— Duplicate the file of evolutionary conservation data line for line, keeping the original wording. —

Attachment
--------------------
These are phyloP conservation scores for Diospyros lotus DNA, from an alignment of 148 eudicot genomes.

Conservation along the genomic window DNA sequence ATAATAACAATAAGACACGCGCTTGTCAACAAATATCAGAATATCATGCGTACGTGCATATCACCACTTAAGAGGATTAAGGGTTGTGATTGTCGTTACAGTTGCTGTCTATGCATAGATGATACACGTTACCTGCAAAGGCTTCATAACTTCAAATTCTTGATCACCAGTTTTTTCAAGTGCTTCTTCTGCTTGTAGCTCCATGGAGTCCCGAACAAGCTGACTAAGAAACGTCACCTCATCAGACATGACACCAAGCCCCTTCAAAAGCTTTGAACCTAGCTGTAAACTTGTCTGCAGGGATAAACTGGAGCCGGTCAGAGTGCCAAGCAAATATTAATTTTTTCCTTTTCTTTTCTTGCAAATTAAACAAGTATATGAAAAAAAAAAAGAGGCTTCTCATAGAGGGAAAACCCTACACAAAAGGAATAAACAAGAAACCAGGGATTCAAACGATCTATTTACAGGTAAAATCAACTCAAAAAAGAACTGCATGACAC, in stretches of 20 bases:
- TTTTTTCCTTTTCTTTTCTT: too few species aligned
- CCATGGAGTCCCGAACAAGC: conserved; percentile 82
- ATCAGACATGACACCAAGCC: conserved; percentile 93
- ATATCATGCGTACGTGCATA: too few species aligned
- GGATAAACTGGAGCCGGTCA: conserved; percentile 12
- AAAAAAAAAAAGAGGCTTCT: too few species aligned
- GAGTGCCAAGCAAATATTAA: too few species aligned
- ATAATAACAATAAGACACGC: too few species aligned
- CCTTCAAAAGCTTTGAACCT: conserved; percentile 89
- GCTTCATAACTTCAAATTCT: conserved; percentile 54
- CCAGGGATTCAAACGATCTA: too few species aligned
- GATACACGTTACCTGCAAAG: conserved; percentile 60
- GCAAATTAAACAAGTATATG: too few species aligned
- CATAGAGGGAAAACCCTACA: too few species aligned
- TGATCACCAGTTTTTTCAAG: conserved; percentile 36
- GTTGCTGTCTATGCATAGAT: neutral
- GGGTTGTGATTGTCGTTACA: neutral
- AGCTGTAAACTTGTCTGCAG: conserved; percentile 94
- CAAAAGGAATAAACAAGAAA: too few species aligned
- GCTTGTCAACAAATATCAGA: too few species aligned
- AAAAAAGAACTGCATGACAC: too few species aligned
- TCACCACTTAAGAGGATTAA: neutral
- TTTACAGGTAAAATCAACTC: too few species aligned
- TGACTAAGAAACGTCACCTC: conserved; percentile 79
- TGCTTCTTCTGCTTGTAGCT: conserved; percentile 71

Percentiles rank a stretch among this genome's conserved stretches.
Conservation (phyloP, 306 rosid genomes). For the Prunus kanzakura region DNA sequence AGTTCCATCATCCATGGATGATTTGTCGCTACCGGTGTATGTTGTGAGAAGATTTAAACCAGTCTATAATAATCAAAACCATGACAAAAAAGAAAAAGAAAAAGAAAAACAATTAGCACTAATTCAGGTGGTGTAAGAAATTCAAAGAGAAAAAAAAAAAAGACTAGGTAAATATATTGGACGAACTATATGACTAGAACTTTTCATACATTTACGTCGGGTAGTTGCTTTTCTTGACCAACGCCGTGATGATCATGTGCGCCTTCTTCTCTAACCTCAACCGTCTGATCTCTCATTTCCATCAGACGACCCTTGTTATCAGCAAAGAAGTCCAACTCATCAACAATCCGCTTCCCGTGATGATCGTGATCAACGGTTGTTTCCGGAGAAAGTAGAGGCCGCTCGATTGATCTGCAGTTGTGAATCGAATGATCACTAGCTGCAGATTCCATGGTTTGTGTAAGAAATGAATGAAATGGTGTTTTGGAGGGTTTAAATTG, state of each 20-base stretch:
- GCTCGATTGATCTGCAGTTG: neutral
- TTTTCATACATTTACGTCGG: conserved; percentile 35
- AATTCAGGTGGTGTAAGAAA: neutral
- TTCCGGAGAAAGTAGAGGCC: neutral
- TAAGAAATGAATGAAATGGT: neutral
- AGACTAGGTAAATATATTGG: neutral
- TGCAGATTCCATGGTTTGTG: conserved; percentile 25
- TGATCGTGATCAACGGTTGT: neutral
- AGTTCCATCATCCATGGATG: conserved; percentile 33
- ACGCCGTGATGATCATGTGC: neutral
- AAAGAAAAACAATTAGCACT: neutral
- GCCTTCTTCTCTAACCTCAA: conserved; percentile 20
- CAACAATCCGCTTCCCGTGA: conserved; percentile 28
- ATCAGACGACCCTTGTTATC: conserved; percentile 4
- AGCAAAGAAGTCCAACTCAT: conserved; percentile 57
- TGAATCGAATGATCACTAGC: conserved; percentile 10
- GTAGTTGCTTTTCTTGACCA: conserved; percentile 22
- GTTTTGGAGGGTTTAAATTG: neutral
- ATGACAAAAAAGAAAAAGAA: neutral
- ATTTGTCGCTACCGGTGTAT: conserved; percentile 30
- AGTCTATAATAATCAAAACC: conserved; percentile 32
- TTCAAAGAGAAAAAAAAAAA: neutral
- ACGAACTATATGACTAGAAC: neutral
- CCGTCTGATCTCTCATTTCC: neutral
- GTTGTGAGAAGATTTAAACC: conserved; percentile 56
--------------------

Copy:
These are phyloP conservation scores for Diospyros lotus DNA, from an alignment of 148 eudicot genomes.

Conservation along the genomic window DNA sequence ATAATAACAATAAGACACGCGCTTGTCAACAAATATCAGAATATCATGCGTACGTGCATATCACCACTTAAGAGGATTAAGGGTTGTGATTGTCGTTACAGTTGCTGTCTATGCATAGATGATACACGTTACCTGCAAAGGCTTCATAACTTCAAATTCTTGATCACCAGTTTTTTCAAGTGCTTCTTCTGCTTGTAGCTCCATGGAGTCCCGAACAAGCTGACTAAGAAACGTCACCTCATCAGACATGACACCAAGCCCCTTCAAAAGCTTTGAACCTAGCTGTAAACTTGTCTGCAGGGATAAACTGGAGCCGGTCAGAGTGCCAAGCAAATATTAATTTTTTCCTTTTCTTTTCTTGCAAATTAAACAAGTATATGAAAAAAAAAAAGAGGCTTCTCATAGAGGGAAAACCCTACACAAAAGGAATAAACAAGAAACCAGGGATTCAAACGATCTATTTACAGGTAAAATCAACTCAAAAAAGAACTGCATGACAC, in stretches of 20 bases:
- TTTTTTCCTTTTCTTTTCTT: too few species aligned
- CCATGGAGTCCCGAACAAGC: conserved; percentile 82
- ATCAGACATGACACCAAGCC: conserved; percentile 93
- ATATCATGCGTACGTGCATA: too few species aligned
- GGATAAACTGGAGCCGGTCA: conserved; percentile 12
- AAAAAAAAAAAGAGGCTTCT: too few species aligned
- GAGTGCCAAGCAAATATTAA: too few species aligned
- ATAATAACAATAAGACACGC: too few species aligned
- CCTTCAAAAGCTTTGAACCT: conserved; percentile 89
- GCTTCATAACTTCAAATTCT: conserved; percentile 54
- CCAGGGATTCAAACGATCTA: too few species aligned
- GATACACGTTACCTGCAAAG: conserved; percentile 60
- GCAAATTAAACAAGTATATG: too few species aligned
- CATAGAGGGAAAACCCTACA: too few species aligned
- TGATCACCAGTTTTTTCAAG: conserved; percentile 36
- GTTGCTGTCTATGCATAGAT: neutral
- GGGTTGTGATTGTCGTTACA: neutral
- AGCTGTAAACTTGTCTGCAG: conserved; percentile 94
- CAAAAGGAATAAACAAGAAA: too few species aligned
- GCTTGTCAACAAATATCAGA: too few species aligned
- AAAAAAGAACTGCATGACAC: too few species aligned
- TCACCACTTAAGAGGATTAA: neutral
- TTTACAGGTAAAATCAACTC: too few species aligned
- TGACTAAGAAACGTCACCTC: conserved; percentile 79
- TGCTTCTTCTGCTTGTAGCT: conserved; percentile 71

Percentiles rank a stretch among this genome's conserved stretches.
Conservation (phyloP, 306 rosid genomes). For the Prunus kanzakura region DNA sequence AGTTCCATCATCCATGGATGATTTGTCGCTACCGGTGTATGTTGTGAGAAGATTTAAACCAGTCTATAATAATCAAAACCATGACAAAAAAGAAAAAGAAAAAGAAAAACAATTAGCACTAATTCAGGTGGTGTAAGAAATTCAAAGAGAAAAAAAAAAAAGACTAGGTAAATATATTGGACGAACTATATGACTAGAACTTTTCATACATTTACGTCGGGTAGTTGCTTTTCTTGACCAACGCCGTGATGATCATGTGCGCCTTCTTCTCTAACCTCAACCGTCTGATCTCTCATTTCCATCAGACGACCCTTGTTATCAGCAAAGAAGTCCAACTCATCAACAATCCGCTTCCCGTGATGATCGTGATCAACGGTTGTTTCCGGAGAAAGTAGAGGCCGCTCGATTGATCTGCAGTTGTGAATCGAATGATCACTAGCTGCAGATTCCATGGTTTGTGTAAGAAATGAATGAAATGGTGTTTTGGAGGGTTTAAATTG, state of each 20-base stretch:
- GCTCGATTGATCTGCAGTTG: neutral
- TTTTCATACATTTACGTCGG: conserved; percentile 35
- AATTCAGGTGGTGTAAGAAA: neutral
- TTCCGGAGAAAGTAGAGGCC: neutral
- TAAGAAATGAATGAAATGGT: neutral
- AGACTAGGTAAATATATTGG: neutral
- TGCAGATTCCATGGTTTGTG: conserved; percentile 25
- TGATCGTGATCAACGGTTGT: neutral
- AGTTCCATCATCCATGGATG: conserved; percentile 33
- ACGCCGTGATGATCATGTGC: neutral
- AAAGAAAAACAATTAGCACT: neutral
- GCCTTCTTCTCTAACCTCAA: conserved; percentile 20
- CAACAATCCGCTTCCCGTGA: conserved; percentile 28
- ATCAGACGACCCTTGTTATC: conserved; percentile 4
- AGCAAAGAAGTCCAACTCAT: conserved; percentile 57
- TGAATCGAATGATCACTAGC: conserved; percentile 10
- GTAGTTGCTTTTCTTGACCA: conserved; percentile 22
- GTTTTGGAGGGTTTAAATTG: neutral
- ATGACAAAAAAGAAAAAGAA: neutral
- ATTTGTCGCTACCGGTGTAT: conserved; percentile 30
- AGTCTATAATAATCAAAACC: conserved; percentile 32
- TTCAAAGAGAAAAAAAAAAA: neutral
- ACGAACTATATGACTAGAAC: neutral
- CCGTCTGATCTCTCATTTCC: neutral
- GTTGTGAGAAGATTTAAACC: conserved; percentile 56